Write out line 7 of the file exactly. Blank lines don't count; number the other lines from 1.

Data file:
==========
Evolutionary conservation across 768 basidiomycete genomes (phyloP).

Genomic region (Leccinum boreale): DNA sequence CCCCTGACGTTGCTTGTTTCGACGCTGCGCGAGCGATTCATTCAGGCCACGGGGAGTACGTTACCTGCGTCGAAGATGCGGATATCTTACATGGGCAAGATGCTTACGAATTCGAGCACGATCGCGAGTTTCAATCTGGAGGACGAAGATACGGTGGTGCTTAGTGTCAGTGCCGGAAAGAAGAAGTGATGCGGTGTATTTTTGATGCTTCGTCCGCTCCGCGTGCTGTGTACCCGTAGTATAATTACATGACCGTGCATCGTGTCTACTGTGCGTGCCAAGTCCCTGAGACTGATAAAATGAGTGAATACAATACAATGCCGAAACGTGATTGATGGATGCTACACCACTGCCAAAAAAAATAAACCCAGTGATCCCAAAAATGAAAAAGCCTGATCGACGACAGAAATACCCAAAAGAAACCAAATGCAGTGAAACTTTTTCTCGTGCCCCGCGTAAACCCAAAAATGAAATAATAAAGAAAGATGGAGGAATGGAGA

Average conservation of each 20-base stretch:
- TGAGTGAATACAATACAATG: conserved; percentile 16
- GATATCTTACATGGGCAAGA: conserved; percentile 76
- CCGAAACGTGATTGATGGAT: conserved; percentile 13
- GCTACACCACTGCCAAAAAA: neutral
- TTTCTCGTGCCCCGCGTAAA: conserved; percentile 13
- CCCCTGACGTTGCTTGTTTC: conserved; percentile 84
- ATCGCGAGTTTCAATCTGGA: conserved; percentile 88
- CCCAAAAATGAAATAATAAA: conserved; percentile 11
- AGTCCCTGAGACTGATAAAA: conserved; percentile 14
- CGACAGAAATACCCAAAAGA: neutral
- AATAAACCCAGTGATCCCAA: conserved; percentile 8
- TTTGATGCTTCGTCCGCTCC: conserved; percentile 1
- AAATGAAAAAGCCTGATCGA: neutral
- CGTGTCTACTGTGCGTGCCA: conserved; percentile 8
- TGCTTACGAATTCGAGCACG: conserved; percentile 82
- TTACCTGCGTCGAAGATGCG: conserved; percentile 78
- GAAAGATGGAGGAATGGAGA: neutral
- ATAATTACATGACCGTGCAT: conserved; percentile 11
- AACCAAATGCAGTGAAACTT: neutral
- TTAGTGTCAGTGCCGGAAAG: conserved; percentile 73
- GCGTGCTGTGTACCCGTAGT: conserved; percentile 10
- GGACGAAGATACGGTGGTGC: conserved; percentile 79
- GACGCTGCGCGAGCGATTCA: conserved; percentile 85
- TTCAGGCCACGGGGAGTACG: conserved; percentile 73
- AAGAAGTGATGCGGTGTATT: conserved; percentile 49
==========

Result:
- GCTACACCACTGCCAAAAAA: neutral